The cover was all wrong.
The strongman killed his brother
for it, his brother who purged
all entries from circus to city
for refusing an order to fire
on civilian, also murdered.
Official versions overwrote
every nigger with happy puppy,
and we ripped out every cigarette
as rolling paper. When the map
chapter proved subversive,
the border burned. The first page
covered for what passed
as civil government to pass
laws that prevented passing
security checkpoints. A hollow
in the inner margin was just
big enough to smuggle one bullet.
We couldn’t call it the gutter.
We couldn’t pull the trigger
off the shelf. Who sold out
that we stole the letters
needed to cover each other
with good luck, motherfucker
for good luck? For God’s sake
and ours, they said, they locked it
in a glass case and cracked
our glasses. Our names went in,
no word came back. To break
our spines, mandatory sentences
lined us up and lined us through
and didn’t end when we read
the end. In indices, we found
friends and lovers who signified
the vanished, fugitive and dead.
Oh what a shock to look up
over on a body only to discover
the cover shut on us.
Henry Repeater, he introduced himself
twice to the chest. We dubbed him
Double Barrel since we didn’t know shit
from shotgun, antler from greenhorn.
Dime novels claimed his mama
gave him the Christian name
Samuel and the common name Sammy
Smile, but he gave them away
to wander a badlands panorama.
Once, the stranger formed a posse
of just a pistol and a glass eye
painted with a noose. His good eye
did evil in Deadwood years before
he blew through the prairie
and the saloon doors on a stormcloud.
Our guidebooks highlighted
favorite bordellos and outhouses
with bullet holes. They translated
every use of bullseye and cowpoke.
We called him Wild Hoss, branded
by his keepers, who kept our hands
inside the tram windows to keep them
from coming back stumps.
Arrowheads shafted through their hats
always aimed at the gift shop.
While the man saddled an appaloosa,
they showed how to mix whiskey
with wishes in a spittoon,
making wickedness. When he tried
to ride into history, they rustled
one lucky winner a carousel pony
and a scope contraption with a trigger
A for Ask him to come back
or trigger B for Bushwhack.
Both at the same time at ten paces
waylaid our antihero facedown
in the mud, opened his coffin
and made him cough up his true name,
too soft and bloodstained
What catastrophe? Who disastered?
When did past go? How far underground
did escape tunnel? Where did we hide?
Could we finish? Could we finish,
triple pretty please? Where did we hide
trapdoors so nobody would trip
through and snap necks, or trip
wires that triggered more and more
difficult riddles about the before?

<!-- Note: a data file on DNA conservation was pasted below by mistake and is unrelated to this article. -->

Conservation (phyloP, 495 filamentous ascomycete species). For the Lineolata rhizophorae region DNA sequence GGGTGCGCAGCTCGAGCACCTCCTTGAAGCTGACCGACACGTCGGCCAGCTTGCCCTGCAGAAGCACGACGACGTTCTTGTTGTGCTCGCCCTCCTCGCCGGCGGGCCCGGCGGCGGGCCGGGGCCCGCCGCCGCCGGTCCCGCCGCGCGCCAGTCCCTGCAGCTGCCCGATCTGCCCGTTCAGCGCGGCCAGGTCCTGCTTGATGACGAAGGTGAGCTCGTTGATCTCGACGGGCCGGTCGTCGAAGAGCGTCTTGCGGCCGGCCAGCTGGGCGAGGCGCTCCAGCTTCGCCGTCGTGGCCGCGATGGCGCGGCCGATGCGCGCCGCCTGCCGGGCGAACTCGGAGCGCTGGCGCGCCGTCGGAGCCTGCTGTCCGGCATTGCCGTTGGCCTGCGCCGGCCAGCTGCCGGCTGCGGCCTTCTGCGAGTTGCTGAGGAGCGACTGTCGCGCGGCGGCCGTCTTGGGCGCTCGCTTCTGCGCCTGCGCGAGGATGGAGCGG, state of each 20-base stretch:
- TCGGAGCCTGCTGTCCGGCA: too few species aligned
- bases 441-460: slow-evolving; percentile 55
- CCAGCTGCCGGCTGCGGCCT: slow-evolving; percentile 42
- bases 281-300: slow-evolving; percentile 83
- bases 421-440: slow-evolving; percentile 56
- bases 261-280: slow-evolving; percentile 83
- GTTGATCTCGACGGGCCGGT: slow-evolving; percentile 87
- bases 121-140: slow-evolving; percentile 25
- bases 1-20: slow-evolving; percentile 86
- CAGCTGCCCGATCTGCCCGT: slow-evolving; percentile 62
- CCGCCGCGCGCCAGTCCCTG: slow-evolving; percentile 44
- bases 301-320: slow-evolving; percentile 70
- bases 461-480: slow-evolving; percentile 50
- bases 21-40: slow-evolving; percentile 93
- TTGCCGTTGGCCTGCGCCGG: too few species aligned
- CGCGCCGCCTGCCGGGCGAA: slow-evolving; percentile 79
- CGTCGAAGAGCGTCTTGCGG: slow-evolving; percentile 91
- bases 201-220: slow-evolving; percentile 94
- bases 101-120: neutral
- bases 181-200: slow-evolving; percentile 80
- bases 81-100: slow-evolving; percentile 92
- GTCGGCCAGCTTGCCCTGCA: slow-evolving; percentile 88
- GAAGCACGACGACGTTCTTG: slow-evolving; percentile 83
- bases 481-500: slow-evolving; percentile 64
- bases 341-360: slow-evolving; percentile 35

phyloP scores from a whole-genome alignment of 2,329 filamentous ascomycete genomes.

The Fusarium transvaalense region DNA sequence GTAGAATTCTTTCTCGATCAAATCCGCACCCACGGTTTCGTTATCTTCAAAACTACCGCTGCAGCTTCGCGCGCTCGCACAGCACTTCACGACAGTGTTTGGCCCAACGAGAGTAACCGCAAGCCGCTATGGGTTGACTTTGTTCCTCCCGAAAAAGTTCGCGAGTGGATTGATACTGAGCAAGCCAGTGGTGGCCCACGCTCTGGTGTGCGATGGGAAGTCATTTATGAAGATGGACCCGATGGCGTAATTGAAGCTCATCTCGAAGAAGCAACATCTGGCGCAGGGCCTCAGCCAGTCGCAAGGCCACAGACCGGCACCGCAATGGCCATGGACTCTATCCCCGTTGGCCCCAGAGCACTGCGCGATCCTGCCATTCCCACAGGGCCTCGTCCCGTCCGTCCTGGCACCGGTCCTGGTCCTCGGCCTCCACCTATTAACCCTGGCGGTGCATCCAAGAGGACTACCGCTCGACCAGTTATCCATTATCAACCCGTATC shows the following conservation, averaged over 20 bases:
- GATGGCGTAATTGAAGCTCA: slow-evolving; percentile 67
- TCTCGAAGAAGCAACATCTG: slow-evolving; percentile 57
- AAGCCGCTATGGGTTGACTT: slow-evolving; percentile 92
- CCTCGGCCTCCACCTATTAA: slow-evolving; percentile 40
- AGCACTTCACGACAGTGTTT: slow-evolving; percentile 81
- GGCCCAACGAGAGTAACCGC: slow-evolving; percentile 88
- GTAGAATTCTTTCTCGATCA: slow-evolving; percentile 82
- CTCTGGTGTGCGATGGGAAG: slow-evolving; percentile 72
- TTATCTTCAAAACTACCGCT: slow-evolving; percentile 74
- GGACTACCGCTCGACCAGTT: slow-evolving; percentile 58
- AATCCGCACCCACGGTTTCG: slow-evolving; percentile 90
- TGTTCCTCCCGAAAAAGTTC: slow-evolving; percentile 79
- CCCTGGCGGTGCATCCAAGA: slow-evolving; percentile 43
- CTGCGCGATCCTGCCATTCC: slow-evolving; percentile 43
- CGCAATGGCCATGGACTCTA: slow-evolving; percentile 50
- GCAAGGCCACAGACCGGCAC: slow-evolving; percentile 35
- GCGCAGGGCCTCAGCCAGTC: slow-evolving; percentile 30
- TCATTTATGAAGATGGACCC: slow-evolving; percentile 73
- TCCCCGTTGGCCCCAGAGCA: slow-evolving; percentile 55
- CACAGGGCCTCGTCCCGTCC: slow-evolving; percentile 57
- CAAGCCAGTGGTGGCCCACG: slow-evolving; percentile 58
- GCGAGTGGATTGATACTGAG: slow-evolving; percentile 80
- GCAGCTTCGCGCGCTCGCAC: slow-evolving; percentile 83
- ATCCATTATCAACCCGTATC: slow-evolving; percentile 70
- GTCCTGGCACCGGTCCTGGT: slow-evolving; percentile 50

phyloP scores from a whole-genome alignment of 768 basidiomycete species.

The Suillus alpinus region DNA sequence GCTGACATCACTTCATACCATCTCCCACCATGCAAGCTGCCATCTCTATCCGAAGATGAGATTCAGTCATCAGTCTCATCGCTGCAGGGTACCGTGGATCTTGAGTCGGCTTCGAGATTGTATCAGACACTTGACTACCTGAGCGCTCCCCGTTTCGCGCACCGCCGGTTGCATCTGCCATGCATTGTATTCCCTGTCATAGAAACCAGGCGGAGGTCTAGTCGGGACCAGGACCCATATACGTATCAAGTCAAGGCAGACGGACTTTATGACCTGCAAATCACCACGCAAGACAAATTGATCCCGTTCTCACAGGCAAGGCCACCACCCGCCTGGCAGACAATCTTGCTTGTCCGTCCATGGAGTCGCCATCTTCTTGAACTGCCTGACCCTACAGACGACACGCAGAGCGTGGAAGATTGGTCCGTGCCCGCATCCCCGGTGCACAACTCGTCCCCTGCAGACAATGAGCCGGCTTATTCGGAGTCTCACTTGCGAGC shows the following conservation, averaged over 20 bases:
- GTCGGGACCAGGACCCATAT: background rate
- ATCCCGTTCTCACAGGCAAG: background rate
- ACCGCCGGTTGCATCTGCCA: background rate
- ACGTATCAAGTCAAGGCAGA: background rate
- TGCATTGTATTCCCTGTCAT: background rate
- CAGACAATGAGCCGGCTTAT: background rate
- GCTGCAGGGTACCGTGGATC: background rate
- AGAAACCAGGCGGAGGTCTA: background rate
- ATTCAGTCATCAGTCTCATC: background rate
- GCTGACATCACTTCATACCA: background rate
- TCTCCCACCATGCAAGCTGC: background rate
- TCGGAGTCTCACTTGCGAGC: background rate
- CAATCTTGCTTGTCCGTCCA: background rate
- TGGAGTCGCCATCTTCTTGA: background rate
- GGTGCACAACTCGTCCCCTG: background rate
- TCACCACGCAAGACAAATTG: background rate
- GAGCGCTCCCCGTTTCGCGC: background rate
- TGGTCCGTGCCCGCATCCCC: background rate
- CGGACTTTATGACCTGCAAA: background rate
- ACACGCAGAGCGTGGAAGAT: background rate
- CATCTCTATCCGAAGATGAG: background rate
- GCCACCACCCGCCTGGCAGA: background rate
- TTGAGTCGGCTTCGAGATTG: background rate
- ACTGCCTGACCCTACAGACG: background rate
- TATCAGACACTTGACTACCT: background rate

What had two legs and pried?
What had none and knew the difference
between flies and flies? Did we mean
distance there? When we caught
that mosquito plague, who carried
the bug from mouth to mouth?
Where did we learn how to gut
trout and bury entrails against tracking?
What if we thought what we learned
wrong? Among 101 uses for urine,
how many worked as antidotes to lies?
Did we mean fertilize or sterilize?
If we always followed the river,
how come we walked on the same graves
over and over and over? Who lived
in those caves, and how long was this
long pig? Which way was west
when fog clung in the pissingest wind?
What poison smog hung like a cross
between gasoline and jasmine
in our lungs? Did we mean minds?
Who said you forget as a threat
and made us cry? What got in our eyes?
Why was the sky ashy whitish?
Could we repeat the question?
Could we? Why? Why?
Steven D. Schroeder’s second book, The Royal Nonesuch (Spark Wheel Press, 2013), won the 2014 Devil’s Kitchen Reading Award from Southern Illinois University. His poetry is recently available or forthcoming from Crab Orchard Review, burntdistrict, and Vinyl. He serves as co-curator for Observable Readings in St. Louis and works as a Certified Professional Résumé Writer.
Q: If you would, talk a bit about word magic – your poems crackle with it, lively as Rumplestiltskin.
A: Wordplay and sonic effects come into my poems naturally in any case, and it’s particularly important for these poems. Throughout the series, language is treated as a means to power, a tangible object, and a sentient character, sometimes all at once. I also appreciate your mention of Rumplestiltskin, because he really was a nasty little piece of work, wasn’t he?
Q: Paper or screen? Pen or pencil or stylus?
A: Brain to paper to screen is common for the scraps I write down in notebooks here and there, often as I drift into and out of sleep. Paper to brain to screen happens during revision. In any case, voice needs to be an integral part of the process well before the completion of the poem. If I am not reading the poem aloud to myself as part of drafting, it’s not going to work out.
Q: Can we still have the same relationship with the dictionary that we had before the OED and Webster's went online?
A: Well, it’s even easier to look up dirty phrases with Urban Dictionary, so I’d say so. Personally, I still have a gigantic old Merriam-Webster hardcover that I bought over a decade ago, but I don’t think it’ll go with me the next time I move.
Q: The line in “The Book” that “they locked it/in a glass case and cracked/our glasses” brought an immediate image of the classic “Twilight Zone” episode “Time Enough at Last.” Were you a TZ fan, and if so, what episodes haunt your dreams?
A: I was definitely thinking about that episode when I wrote those lines, though in this case of course there’s an oppressive external force doing the breaking. The series was before my time, so I know it more as archetypes: the one person who sees the threat, the strangers who aren’t what they seem, the fraught choice with ironic consequences, etc. I love turning tropes like that to my own ends.